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About the Origins Institute

The Origins Institute focuses on some of the most-interesting and most important questions in science: How did space-time begin? How did elements materialise?  How did stars, galaxies and planets form? How did life emerge on Earth, and has it also emerged on other planets? How did humanity arise? What processes account for the diversity and disparity among organisms? How does bioelectrical activity give rise to perception, cognition, and consciousness? These questions are multifaceted, and a transdisciplinary approach is required to address them.

Jonathan Stone
Director, Origins Institute

Message from the Director

Since its founding in 2004, the Origins Institute has adopted a transdisciplinary approach to exploring fundamental questions about the universe. Research is conducted by faculty members, postdoctoral researchers, graduate students, and undergraduate students from academic units in multiple faculties at McMaster University, in collaborations with other institutions across Canada and around the world.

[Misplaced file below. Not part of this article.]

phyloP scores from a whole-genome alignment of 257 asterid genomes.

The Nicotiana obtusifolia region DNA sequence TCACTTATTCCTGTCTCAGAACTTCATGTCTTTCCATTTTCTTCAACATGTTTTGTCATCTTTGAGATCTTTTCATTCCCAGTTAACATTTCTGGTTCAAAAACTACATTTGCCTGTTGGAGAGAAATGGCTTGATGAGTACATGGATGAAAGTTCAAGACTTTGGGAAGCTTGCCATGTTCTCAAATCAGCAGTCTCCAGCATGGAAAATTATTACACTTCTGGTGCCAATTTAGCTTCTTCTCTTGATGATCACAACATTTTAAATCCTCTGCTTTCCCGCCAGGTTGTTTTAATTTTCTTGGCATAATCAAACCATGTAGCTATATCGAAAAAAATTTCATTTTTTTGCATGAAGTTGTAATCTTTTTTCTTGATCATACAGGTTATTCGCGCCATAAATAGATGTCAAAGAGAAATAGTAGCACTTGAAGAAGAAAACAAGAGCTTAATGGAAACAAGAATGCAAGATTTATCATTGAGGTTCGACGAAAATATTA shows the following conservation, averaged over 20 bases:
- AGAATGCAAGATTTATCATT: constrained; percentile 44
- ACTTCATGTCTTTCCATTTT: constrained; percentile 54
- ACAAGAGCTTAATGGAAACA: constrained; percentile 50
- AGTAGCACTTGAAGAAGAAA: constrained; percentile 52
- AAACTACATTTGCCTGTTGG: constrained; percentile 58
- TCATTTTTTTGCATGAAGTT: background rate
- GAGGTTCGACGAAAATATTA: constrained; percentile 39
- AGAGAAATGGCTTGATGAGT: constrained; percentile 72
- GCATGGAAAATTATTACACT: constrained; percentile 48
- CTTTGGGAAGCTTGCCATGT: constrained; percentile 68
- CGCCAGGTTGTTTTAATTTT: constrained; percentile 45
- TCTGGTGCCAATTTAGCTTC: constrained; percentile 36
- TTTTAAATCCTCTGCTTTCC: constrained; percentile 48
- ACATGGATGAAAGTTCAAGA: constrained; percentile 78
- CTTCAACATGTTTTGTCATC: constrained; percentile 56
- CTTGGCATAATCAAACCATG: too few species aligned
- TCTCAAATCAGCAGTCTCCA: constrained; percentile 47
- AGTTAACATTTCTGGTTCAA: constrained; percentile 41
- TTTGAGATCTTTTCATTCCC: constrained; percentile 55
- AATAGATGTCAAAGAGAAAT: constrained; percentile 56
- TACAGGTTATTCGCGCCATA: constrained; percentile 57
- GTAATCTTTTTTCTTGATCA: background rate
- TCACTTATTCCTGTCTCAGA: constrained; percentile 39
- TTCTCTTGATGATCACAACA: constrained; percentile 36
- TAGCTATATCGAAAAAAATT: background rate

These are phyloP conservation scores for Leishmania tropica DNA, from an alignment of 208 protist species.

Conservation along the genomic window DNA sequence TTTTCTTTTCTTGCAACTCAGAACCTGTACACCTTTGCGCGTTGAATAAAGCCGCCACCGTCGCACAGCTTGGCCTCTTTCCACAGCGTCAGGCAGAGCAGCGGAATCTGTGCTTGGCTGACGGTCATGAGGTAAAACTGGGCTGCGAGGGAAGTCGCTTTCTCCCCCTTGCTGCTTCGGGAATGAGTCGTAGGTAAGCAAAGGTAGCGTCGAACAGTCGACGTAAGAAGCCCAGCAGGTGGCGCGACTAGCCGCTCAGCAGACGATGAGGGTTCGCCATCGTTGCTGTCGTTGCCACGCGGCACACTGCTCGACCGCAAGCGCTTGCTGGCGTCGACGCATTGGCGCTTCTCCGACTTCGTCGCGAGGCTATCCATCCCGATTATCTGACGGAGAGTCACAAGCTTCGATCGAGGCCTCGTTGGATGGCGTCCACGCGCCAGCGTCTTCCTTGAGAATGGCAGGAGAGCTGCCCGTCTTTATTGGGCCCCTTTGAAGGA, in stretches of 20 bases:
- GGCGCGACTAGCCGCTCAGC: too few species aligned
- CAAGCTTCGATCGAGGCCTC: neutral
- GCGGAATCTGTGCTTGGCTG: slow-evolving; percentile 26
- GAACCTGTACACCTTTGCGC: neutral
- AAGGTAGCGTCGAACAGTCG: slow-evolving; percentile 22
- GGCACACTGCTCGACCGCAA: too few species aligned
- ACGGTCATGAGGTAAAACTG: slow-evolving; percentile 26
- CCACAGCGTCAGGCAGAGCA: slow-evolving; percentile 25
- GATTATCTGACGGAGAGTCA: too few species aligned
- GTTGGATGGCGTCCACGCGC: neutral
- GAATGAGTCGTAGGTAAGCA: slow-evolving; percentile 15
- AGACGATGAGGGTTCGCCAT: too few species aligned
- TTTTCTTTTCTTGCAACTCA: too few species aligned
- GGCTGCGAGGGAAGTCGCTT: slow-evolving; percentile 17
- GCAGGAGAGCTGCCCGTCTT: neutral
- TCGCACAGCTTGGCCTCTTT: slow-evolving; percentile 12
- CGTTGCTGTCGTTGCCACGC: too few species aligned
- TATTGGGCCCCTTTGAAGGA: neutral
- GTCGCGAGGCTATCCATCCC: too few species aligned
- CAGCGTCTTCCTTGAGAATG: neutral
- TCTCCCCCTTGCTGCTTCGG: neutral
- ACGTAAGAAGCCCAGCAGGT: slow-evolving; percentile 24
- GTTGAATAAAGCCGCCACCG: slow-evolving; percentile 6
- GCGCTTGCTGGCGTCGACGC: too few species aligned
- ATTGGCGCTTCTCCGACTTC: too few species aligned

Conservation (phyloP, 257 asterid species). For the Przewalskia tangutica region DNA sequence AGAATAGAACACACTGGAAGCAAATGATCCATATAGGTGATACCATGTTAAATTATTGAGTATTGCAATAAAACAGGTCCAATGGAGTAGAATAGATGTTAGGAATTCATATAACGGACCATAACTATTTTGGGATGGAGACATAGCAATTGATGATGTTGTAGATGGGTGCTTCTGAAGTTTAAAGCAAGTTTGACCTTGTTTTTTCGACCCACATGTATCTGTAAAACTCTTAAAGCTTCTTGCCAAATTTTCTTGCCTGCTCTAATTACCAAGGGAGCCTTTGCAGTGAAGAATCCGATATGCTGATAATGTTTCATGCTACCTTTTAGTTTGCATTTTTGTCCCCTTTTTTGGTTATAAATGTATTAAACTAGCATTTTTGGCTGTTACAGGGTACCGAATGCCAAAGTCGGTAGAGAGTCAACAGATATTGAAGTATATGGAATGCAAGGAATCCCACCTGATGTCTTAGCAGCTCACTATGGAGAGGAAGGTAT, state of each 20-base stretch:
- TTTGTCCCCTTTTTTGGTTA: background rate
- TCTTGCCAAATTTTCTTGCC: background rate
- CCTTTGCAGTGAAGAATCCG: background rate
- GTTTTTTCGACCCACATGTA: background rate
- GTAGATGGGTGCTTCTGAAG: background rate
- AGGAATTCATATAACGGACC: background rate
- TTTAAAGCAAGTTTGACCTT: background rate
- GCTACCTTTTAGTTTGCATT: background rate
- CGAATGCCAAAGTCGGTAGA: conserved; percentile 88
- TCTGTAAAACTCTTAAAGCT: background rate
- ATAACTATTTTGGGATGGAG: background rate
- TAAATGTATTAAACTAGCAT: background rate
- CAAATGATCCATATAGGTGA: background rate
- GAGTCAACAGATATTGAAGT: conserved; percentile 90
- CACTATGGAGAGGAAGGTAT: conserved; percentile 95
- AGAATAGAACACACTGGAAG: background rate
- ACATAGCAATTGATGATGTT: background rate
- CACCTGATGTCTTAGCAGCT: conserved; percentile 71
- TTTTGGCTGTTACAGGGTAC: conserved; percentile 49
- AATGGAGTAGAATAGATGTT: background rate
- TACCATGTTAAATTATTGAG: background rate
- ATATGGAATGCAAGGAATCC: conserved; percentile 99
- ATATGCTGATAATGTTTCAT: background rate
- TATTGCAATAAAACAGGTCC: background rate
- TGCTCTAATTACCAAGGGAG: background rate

During the first period (founding Director Ralph Pudritz & Associate Director Jon Stone, 2004-2015), the institute organised its activities with 6 origins themes: space-time, elements, structures in the cosmos, life, species & biodiversity, and (humanity later changed to) consciousness. 

In 2013, the Origins Institute launched the first graduate program in astrobiology in Canada. The Collaborative Graduate Program in Astrobiology involves five academic units and six graduate programs in the Faculty of Science and provides students with training and research opportunities in this bourgeoning field. 

During the second period (Director Paul Higgs & Associate Director Maikel Rheinstadter), the institute focused on the prime research directive astrobiology, identified following the first major meeting hosted by the institute (Astrobiology & the Origin of Life), in 2005. 

During the current, third period, the institute is engaging in a constructive complementarity, maintaining a focus on astrobiology while expanding gradually among the original themes.